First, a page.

That question refers to both Jesus’ good mom and Jesus. Jesus wants to draw out the truths that are taking place. The Vulgate gets it exactly right: “Quid mihi et tibi est?” “What is that to me and to you?” It’s a real question, seeking the deeper truths to be spoken publicly. Great!

The Holy Spirit inspired the words to be the way they are. If we rewrite the Scriptures, bad things happen. Thus:

The Catholic NAB translates this if not with true malice, then with sheer incompetence: “Woman, how does your concern affect me?” That makes it sound like Mary just wants more alcohol for everyone, and that Jesus couldn’t give a hoot about anyone there, so that He wants to point out her stupidity publicly.

The KJV is even worse: “What have I to do with thee?” It’s like these rebels are having Jesus disowning His mother. That’s bad, really evil.

One of the Spanish translations simply has “déjame,” “Let me take care of it” (which leaves Mary out of it altogether. No good, that. And that’s only if we give it the far-fetched best sense, which would otherwise be: “Leave me alone!” Sigh… The Lectionary version we had was this: “¿Qué podemos hacer tú y yo?” That puts way too much emphasis on stuff to do instead of what the real question was about, namely, the explication of the deeper realities at hand.

  • Jesus’ hint for the answer: “My hour is not yet arrived.”

His Hour is when He is on the Cross on Calvary when all hell is broken out and the battle is on, when Mary’s hour of intercession for us is to be in full operation.

Let’s do the analogy: Cana has a wedding banquet. The Last Supper is Jesus’ wedding banquet. His vows refer to the epic battle for our souls mentioned above: This is my body given for you in sacrifice, the chalice of my blood poured out for you in sacrifice.

If Jesus wants Mary to make the realities of our salvation more apparent by this question, if Jesus wants to point out that we are to celebrate such a marriage at Cana because Jesus is set to redeem all marriage and the image of God within us by way of His own marriage with His Bride the Church at the Last Supper and then on the Cross, then we understand Mary’s “response.” She simply has to turn and say to the servants: “Do whatever He tells you.”

We priests and bishops MUST understand this, that we are married to the Church by way of the Holy Sacrifice of the Mass that we offer, by way of the wedding vows that we recite in the first person singular: This is my body… my blood. And we have to be just that ready instantly to lay down our lives for the flock just as Jesus, that is, by way of the love and truth and goodness and kindness of Jesus granted with sanctifying grace.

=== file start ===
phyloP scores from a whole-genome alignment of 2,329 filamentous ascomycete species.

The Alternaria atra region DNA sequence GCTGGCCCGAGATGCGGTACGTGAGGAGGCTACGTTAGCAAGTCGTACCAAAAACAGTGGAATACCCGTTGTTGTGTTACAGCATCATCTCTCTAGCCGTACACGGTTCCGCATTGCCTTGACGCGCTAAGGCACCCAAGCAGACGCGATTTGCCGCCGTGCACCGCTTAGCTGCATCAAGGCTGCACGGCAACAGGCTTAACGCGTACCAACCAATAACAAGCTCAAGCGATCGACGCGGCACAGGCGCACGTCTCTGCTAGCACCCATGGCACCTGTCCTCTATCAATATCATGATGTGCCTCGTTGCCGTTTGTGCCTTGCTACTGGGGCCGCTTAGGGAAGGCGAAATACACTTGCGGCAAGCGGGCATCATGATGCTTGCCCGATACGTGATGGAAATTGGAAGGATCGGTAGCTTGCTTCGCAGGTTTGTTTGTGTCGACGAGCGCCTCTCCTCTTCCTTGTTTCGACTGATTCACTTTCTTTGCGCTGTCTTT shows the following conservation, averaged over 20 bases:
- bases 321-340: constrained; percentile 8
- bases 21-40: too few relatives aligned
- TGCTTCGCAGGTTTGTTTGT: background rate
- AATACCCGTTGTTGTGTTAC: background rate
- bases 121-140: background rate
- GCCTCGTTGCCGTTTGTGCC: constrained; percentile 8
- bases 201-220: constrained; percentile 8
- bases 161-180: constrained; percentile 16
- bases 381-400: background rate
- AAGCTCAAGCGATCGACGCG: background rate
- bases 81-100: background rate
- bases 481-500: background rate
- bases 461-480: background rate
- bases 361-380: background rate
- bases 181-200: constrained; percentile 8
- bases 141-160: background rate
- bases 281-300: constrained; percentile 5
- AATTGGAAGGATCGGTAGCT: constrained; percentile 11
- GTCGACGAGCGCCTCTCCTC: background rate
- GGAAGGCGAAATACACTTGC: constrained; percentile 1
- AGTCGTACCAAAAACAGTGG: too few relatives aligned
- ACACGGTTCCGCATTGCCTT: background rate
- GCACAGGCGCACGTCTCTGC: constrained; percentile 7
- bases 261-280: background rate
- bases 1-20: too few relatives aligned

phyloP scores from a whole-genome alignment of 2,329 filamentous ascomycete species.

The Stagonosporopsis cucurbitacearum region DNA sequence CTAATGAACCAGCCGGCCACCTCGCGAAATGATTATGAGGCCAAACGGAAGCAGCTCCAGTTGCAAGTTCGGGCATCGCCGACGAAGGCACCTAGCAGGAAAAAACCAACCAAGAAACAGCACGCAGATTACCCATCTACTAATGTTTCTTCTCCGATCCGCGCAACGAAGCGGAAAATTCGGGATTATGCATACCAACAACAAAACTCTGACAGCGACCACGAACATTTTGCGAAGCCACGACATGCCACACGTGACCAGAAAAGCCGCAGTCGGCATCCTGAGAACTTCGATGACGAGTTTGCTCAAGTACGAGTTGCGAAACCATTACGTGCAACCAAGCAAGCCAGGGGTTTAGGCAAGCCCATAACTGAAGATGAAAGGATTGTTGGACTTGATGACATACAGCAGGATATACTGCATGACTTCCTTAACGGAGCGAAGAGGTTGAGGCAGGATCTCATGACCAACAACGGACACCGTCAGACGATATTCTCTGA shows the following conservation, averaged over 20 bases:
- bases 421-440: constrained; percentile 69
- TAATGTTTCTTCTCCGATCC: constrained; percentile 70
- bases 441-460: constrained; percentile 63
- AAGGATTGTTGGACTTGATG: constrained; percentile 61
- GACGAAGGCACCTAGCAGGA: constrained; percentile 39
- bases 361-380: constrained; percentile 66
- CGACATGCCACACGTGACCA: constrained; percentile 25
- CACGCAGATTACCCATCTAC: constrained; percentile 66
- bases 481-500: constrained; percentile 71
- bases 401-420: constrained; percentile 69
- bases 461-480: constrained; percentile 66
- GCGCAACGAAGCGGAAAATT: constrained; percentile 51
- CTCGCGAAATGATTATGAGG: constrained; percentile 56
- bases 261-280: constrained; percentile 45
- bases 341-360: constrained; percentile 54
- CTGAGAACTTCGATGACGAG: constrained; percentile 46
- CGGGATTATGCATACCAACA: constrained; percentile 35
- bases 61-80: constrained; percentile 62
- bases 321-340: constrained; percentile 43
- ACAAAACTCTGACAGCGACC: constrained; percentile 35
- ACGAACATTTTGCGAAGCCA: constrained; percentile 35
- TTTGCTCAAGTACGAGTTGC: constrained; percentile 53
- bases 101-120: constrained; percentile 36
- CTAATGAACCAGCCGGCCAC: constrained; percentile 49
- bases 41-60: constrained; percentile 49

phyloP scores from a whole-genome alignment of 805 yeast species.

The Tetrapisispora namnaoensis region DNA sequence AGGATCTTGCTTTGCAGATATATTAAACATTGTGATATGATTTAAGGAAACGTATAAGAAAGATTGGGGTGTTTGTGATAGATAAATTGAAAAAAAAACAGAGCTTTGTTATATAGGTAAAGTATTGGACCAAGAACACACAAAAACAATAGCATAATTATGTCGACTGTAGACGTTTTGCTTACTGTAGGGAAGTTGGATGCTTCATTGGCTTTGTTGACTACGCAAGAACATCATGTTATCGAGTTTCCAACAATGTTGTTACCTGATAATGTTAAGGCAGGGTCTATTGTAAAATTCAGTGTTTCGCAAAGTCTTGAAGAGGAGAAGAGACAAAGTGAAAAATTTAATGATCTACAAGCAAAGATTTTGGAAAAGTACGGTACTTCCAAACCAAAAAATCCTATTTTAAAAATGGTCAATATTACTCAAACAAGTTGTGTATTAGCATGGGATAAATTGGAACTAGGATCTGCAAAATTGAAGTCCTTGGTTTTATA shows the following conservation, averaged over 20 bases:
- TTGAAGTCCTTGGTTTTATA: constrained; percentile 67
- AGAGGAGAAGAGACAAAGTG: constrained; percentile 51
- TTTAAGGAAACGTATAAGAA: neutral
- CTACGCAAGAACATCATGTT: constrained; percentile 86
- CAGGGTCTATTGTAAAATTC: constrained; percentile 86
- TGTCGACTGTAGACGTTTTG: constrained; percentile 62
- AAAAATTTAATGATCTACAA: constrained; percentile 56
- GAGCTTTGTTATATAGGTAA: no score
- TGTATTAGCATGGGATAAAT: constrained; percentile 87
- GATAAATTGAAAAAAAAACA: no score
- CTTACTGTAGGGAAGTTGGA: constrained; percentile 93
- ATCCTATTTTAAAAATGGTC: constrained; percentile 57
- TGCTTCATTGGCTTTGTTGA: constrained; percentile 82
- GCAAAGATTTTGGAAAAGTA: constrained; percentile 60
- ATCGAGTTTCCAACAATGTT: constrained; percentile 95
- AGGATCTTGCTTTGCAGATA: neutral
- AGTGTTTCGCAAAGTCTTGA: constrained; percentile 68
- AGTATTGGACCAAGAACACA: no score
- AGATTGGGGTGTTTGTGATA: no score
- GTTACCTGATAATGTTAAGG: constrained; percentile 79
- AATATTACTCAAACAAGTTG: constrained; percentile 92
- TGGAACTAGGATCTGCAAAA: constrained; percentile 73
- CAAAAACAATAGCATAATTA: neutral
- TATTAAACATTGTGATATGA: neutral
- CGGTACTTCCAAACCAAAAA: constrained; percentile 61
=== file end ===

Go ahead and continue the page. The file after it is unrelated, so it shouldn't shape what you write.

9 Comments

Filed under HOMILIES, Jesus, Marriage, Mary, Priesthood, Vocations

Baptism of Jesus the sinner?

jesus faces

This coming weekend we celebrate the Baptism of Jesus. So, like, when’s the last time you heard a rousing sermon on the Baptism of Jesus that was something more than “Jesus sanctified the waters” (true but there’s more to actually say) on the one hand, or Jesus was a sinner and needed baptism like everyone else on the other hand (the incessant clamor of the filthy, filthy, filthy liberals)? Print this out and give it to your priests (and deacons… and bishops for that matter) to help them get the plot…

  • So, because of Abraham’s lack of faith (and therefore lack of openness to, you know, life, for, like, what, 25 years before he finally believed in the Lord, and not because of his faith but because of the faith given to him by the Lord God, well, because of all that previous lack of faith there would be a punishment, which is that for hundreds of years the chosen people would be enslaved down in Egypt.
  • They were then brought to the Lord God on eagles wings. They went through the sea on dry ground and their pursuers, the soldiers and charioteers of Pharaoh, were drowned as a punishment for enslaving the chosen people for physical labor.
  • John the Baptist, the greatest prophet, preparing for the coming of Jesus, the Lamb of God who takes away the sins of the world, wanted to give people an opportunity to have a humble and contrite heart so that they would be prepared for the words: “Father! Forgive them!” After all, the chosen people of his day had been enslaving each other in sin and deserved to die just like the soldiers and charioteers of Pharoah.
  • John, with utter brilliance, had the people come down into the waters of the Jordan, long a symbol of the sea during the exodus. The people confessed their sins publicly and went under the waters to show that, with humble and contrite heart, they deserved to die like the soldiers and charioteers of Pharaoh for enslaving each other in sin. Perhaps the Lord God would forgive them of their sin.
  • Jesus, the Lamb of God who takes away the sins of the world, comes down for the baptism to that, under the waters, the innocent for the guilty, He could confess our sins, the Suffering Servant, calling out to our Heavenly Father that He might be treated as guilty of all sin from Adam until the last man is conceived, and thus have the right in His own justice to have mercy on us.
  • After this event, when the skies opened, the Holy Spirit descended, and the Father spoke of His Beloved Son, Jesus then spoke of how much He was constrained until He could be baptized with the baptism for which He came, the Baptism in His own blood, the punishment for our sin.

Thank you, John. Thank you, Jesus.

=============================

Those who have no sense of irony, that Jesus is Irony Incarnate, don’t get the plot, and are always stuck on merely external indicators of religion. Too bad, that.

For instance, from the right, about all I’ve ever heard is that Jesus sanctified the waters by His presence, thus recalling the Fathers of the Church, that is, their shorthand way of speaking in homilies and sermons. The Fathers packed in much more than that, but so many of those on the right don’t want to go there. They might get the plot.

For instance, from the left, the filthy, filthy, filthy left, about all I ever heard is that Jesus went down to John’s baptism unto repentance for the forgiveness of sin because He was in fact a sinner and He knew it or at least wanted to look politically correct because everyone else was going down for the baptism.

Jesus, have mercy, bring us into your way of salvation, your self-sacrifice, your truth, your goodness and kindness. Amen.

Leave a comment

Filed under Jesus